Poor public health made pandemic worse

As reported by BBC news, the UK’s high level of obesity has fuelled a much-increased death rate from COVID-19, says the former chief medical officer for England

Professor Dame Sally Davies said high obesity rates – and high levels of deprivation and overcrowded housing – had cost lives. The poor state of public health meant it was not surprising that the UK had struggled during the pandemic.

Dame Sally called for tougher policies to combat obesity. She said: “The fact that we are one of the fattest nations in the developed world has undoubtedly led to more deaths than we should have had.

“Our poor public health – whether it is deprivation, overweight, or other chronic illnesses, alongside crowding in urban areas – have led to a much increased death rate over what we could have had if we had a healthier basic population.”

The UK became the first country in Europe to pass 50,000 coronavirus deaths earlier this month. Dame Sally said stricter recent restrictions had reduced social encounters and so brought down coronavirus infections. But she added that she expected a third wave of the virus, possibly in the New Year, and that it was going to be a difficult winter.

Dame Sally left her role as the government’s chief medical adviser to become head of Cambridge University’s Trinity College a few months before COVID-19 struck. She has co-authored a book arguing for more effective measures to promote healthier living. Among the measures she supports are taxes on foods high in salt or sugar.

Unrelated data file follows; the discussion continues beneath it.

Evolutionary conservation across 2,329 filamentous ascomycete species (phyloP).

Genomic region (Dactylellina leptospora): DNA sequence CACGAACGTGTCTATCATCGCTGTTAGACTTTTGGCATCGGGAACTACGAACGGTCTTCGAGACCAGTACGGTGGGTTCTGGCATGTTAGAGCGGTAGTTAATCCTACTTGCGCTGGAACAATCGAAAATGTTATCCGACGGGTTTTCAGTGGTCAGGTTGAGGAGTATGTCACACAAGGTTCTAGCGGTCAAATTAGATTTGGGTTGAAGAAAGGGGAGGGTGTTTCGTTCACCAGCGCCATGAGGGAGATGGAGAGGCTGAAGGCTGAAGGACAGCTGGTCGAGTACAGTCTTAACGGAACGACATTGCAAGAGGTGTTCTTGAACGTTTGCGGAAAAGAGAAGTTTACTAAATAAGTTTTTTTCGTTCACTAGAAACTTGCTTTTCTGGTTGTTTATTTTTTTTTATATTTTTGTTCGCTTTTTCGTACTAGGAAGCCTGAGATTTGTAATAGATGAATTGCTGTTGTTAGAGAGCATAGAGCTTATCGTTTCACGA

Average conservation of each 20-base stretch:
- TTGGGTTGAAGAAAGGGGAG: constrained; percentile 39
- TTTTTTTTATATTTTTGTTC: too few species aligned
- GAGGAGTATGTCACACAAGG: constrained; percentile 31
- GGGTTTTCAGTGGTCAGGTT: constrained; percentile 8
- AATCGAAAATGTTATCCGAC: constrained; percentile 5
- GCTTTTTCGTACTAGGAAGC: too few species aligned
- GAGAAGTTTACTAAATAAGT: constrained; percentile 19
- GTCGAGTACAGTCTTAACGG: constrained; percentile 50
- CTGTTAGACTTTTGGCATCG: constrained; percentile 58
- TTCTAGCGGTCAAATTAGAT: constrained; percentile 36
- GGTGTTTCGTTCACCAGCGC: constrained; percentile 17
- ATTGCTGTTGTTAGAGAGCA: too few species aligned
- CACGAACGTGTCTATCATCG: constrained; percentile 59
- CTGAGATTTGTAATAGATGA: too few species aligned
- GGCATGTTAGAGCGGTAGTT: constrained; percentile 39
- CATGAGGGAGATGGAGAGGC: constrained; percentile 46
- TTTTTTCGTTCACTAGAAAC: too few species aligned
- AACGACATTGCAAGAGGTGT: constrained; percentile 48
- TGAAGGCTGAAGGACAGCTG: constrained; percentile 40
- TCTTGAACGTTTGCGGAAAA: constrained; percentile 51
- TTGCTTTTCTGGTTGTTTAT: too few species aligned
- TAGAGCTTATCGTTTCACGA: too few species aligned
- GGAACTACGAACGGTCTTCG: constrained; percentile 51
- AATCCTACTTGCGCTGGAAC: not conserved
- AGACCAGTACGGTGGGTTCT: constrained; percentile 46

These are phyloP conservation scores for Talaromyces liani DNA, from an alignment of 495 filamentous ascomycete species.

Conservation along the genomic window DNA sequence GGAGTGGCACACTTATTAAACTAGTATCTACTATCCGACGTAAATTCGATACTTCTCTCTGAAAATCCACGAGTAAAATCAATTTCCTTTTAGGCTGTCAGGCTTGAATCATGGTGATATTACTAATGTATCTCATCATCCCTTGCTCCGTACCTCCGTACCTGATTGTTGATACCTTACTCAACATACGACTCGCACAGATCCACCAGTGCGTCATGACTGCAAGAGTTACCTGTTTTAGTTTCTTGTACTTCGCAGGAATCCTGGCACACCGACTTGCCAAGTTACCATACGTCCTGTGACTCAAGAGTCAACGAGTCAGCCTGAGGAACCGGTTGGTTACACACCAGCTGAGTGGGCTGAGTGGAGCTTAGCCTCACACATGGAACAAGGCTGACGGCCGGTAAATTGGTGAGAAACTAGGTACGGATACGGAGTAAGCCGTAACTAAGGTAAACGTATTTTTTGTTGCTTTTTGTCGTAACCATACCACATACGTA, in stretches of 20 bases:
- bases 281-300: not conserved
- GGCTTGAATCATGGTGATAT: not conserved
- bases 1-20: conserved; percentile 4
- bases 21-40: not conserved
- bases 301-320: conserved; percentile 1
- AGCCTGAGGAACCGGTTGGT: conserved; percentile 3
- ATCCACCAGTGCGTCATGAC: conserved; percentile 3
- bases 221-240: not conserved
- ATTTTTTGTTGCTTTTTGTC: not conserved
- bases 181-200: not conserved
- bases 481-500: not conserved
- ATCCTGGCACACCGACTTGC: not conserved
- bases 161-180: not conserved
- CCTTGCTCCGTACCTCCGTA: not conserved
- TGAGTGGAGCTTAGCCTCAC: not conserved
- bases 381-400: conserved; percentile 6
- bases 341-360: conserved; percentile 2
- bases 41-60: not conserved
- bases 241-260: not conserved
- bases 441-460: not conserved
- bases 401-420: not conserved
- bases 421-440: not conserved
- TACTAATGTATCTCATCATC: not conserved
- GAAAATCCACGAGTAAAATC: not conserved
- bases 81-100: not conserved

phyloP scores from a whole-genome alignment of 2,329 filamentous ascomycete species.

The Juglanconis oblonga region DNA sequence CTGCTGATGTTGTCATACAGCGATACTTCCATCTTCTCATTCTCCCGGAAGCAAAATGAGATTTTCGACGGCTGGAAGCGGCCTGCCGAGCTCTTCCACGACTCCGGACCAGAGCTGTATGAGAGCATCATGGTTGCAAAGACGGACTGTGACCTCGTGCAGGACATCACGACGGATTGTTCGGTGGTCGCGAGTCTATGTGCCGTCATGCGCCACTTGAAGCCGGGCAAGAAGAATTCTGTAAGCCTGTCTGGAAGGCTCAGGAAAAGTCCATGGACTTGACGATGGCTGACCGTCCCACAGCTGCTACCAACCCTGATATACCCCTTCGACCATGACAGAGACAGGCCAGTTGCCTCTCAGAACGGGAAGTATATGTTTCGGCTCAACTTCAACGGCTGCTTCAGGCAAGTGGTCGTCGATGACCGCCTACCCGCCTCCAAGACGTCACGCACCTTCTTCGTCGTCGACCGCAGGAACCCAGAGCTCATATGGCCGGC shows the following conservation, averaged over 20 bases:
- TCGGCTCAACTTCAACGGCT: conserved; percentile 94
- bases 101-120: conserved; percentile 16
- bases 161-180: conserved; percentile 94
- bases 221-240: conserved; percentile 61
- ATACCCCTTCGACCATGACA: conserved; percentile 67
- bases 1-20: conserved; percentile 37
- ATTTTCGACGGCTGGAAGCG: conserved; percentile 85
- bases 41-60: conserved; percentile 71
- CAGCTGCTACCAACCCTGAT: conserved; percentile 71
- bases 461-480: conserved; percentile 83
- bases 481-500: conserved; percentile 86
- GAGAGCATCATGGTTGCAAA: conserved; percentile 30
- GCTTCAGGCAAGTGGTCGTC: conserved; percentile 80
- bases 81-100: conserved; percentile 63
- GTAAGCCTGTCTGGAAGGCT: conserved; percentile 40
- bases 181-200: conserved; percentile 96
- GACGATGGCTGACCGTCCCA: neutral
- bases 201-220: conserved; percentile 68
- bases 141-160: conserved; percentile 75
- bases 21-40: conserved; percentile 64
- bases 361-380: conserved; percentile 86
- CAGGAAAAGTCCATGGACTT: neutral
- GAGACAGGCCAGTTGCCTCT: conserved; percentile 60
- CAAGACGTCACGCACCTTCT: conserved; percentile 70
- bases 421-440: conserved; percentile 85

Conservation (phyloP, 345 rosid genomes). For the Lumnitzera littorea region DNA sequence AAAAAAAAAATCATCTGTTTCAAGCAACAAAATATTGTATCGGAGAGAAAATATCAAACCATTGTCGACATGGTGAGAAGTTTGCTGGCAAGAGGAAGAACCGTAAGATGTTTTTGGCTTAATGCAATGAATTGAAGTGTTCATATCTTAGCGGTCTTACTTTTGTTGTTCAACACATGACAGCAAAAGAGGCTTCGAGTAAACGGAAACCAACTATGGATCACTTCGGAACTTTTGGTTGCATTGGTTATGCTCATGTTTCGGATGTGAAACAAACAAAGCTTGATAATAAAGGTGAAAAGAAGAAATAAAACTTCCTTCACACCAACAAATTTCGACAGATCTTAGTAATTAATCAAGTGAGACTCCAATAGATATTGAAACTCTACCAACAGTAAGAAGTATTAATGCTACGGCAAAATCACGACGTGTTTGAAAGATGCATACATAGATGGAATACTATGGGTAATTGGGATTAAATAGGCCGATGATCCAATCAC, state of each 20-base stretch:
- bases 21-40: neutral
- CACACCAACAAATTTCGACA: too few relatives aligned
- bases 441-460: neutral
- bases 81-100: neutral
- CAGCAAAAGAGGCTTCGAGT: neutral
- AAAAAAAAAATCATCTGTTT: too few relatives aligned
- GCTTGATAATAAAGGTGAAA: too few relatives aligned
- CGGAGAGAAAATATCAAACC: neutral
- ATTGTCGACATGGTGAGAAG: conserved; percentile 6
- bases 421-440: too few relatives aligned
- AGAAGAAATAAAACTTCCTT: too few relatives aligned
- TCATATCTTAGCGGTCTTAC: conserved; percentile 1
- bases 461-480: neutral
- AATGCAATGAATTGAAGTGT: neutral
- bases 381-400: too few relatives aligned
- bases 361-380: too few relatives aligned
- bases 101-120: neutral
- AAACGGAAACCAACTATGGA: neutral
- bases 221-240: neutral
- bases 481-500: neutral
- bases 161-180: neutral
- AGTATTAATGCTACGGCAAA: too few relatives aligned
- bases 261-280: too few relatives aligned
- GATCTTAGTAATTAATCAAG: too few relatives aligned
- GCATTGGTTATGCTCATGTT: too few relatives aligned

She said: “It is incontrovertible that if you are overweight – particularly if you are obese – you increase your risk of death.

“All of the diseases associated with overweight, whether it is hypertension, diabetes or others, increase the risk of getting very ill.

“Clearly it is terribly important that we sort out obesity and overweight to improve the health of the nation.”

She said that while average life expectancy in the UK had increased, the average number of years of healthy life had not, and among the most deprived sections of the population it had come down.

The UK government unveiled a plan to tackle rates of obesity in July, which included a ban on ‘buy one get one free’ deals on unhealthy food in England, restrictions on where foods high in fat and sugar can be promoted in-store, and new rules for displaying calories on menus.

There will also be a national campaign to help people lose weight and eat more healthily, a consultation on whether to stop fast food adverts online altogether, and a review of traffic light labelling on food and drinks sold in shops.

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